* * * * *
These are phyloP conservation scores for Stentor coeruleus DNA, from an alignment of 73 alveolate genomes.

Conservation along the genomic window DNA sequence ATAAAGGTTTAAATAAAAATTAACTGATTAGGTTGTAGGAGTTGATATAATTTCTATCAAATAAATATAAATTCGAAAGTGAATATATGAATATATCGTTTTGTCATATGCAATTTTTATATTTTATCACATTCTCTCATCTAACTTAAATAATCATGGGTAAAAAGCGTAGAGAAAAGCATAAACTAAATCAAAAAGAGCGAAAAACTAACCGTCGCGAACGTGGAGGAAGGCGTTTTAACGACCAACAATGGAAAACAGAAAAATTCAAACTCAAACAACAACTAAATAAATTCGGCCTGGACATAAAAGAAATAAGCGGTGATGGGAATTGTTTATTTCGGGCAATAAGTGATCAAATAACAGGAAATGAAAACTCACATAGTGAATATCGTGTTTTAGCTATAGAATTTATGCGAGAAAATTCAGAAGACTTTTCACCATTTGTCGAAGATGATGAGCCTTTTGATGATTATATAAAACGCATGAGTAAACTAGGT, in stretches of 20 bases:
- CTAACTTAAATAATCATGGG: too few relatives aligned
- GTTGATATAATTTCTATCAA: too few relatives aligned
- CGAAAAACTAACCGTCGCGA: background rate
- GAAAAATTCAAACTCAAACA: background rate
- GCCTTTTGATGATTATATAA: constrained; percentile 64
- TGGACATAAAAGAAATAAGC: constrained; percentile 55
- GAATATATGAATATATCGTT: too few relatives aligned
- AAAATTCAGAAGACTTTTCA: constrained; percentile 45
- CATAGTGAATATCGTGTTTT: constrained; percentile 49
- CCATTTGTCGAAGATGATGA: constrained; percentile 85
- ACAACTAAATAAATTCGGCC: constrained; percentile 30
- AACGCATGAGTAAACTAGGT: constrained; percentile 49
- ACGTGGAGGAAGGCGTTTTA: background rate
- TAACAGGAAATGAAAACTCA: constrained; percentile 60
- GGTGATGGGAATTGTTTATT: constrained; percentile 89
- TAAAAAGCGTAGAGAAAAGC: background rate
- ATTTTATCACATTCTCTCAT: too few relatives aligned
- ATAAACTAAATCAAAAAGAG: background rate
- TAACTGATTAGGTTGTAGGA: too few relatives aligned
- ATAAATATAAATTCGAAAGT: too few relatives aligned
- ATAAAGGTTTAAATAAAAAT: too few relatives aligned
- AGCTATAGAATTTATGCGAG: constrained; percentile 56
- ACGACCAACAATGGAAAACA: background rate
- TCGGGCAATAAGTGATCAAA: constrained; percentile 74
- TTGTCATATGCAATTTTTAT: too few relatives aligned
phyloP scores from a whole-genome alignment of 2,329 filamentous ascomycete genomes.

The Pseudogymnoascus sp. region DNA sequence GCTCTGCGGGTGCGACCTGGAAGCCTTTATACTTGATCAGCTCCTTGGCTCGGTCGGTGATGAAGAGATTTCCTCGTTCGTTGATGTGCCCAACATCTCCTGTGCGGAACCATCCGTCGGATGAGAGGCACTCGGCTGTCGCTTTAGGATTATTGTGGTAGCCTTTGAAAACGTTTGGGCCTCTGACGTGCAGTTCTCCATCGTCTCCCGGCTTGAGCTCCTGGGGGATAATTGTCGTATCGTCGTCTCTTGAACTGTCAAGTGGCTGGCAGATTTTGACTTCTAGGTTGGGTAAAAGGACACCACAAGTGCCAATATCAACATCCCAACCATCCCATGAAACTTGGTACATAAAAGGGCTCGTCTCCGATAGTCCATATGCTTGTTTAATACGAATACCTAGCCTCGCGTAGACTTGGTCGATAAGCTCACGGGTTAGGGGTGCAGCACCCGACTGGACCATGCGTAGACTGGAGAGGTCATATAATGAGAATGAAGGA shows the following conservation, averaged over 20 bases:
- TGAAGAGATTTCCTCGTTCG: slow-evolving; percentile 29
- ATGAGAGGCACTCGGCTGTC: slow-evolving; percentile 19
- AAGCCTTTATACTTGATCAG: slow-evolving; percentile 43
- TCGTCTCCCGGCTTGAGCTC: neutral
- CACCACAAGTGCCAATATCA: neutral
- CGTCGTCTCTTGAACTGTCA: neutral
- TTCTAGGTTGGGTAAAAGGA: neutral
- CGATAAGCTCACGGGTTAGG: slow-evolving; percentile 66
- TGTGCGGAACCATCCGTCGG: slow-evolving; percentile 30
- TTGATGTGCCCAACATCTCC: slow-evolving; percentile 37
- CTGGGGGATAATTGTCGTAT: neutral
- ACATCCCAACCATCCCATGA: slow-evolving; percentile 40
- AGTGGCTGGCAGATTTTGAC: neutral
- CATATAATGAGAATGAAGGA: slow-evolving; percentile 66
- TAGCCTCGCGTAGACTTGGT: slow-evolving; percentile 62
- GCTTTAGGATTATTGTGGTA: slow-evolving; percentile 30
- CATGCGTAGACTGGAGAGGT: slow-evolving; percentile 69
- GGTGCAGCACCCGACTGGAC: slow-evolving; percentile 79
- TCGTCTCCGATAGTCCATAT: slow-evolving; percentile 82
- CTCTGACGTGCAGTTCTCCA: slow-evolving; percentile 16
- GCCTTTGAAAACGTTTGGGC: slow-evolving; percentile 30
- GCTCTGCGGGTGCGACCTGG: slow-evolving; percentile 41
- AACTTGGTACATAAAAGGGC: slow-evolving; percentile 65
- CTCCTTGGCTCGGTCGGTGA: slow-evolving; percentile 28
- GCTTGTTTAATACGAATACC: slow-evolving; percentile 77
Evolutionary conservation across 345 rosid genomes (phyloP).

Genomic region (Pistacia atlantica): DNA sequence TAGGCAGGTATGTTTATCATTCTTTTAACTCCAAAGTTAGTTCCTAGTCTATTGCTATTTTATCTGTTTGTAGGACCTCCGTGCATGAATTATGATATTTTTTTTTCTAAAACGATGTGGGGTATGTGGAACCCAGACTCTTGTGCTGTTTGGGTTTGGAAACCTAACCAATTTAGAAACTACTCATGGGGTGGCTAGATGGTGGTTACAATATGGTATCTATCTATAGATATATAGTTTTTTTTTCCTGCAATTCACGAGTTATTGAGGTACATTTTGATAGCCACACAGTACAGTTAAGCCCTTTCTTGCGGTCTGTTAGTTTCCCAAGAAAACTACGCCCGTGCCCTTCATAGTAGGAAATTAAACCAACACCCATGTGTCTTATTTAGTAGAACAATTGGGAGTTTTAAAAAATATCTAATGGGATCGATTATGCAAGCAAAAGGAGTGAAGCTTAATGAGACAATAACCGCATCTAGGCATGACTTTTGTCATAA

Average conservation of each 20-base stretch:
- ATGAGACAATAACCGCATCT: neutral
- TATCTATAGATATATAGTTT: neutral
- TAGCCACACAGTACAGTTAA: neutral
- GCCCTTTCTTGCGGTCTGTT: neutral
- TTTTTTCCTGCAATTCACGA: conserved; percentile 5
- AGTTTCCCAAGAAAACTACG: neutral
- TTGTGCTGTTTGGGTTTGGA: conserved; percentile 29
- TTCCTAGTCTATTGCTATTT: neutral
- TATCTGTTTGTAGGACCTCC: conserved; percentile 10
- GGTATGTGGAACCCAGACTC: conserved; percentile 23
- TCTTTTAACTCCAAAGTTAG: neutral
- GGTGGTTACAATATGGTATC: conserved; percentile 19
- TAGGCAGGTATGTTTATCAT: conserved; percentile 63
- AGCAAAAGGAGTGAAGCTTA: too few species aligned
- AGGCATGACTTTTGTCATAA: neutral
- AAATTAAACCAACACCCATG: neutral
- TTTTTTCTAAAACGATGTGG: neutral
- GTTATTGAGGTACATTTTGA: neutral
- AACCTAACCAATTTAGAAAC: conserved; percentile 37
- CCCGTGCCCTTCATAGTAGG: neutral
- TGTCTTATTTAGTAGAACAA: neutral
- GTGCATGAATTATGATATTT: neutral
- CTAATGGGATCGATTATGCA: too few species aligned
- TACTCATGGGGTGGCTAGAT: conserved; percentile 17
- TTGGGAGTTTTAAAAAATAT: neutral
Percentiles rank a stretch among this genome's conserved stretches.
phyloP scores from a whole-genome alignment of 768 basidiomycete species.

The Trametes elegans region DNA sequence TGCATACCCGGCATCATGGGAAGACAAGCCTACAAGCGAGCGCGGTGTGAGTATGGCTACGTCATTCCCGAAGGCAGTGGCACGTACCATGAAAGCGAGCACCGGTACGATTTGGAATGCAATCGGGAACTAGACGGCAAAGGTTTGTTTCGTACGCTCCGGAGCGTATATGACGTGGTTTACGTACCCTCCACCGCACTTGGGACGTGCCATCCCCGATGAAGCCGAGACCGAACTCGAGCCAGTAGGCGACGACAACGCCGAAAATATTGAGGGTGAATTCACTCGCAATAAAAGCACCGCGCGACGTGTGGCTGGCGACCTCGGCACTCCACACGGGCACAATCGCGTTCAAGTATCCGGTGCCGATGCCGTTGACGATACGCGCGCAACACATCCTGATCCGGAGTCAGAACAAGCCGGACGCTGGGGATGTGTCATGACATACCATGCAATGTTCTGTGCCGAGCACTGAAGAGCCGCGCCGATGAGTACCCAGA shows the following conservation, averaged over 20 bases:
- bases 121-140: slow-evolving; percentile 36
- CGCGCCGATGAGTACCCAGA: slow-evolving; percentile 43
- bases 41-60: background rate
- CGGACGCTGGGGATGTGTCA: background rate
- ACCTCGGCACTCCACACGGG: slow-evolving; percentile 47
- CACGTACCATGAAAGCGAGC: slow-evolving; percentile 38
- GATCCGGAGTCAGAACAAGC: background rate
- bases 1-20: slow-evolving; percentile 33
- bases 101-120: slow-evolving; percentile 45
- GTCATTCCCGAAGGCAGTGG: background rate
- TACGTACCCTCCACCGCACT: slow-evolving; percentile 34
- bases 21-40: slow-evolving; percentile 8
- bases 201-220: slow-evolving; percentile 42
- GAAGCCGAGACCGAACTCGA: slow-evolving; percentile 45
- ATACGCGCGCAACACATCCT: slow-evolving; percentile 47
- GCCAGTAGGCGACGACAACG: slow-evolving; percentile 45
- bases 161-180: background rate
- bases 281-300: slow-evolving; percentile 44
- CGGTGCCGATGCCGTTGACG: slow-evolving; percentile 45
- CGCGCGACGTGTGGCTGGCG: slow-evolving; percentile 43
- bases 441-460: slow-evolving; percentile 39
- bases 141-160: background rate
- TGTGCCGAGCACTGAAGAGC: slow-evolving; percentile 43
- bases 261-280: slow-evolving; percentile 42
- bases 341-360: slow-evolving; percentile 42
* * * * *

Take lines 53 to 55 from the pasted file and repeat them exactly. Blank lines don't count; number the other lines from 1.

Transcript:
- CTCCTTGGCTCGGTCGGTGA: slow-evolving; percentile 28
- GCTTGTTTAATACGAATACC: slow-evolving; percentile 77
Evolutionary conservation across 345 rosid genomes (phyloP).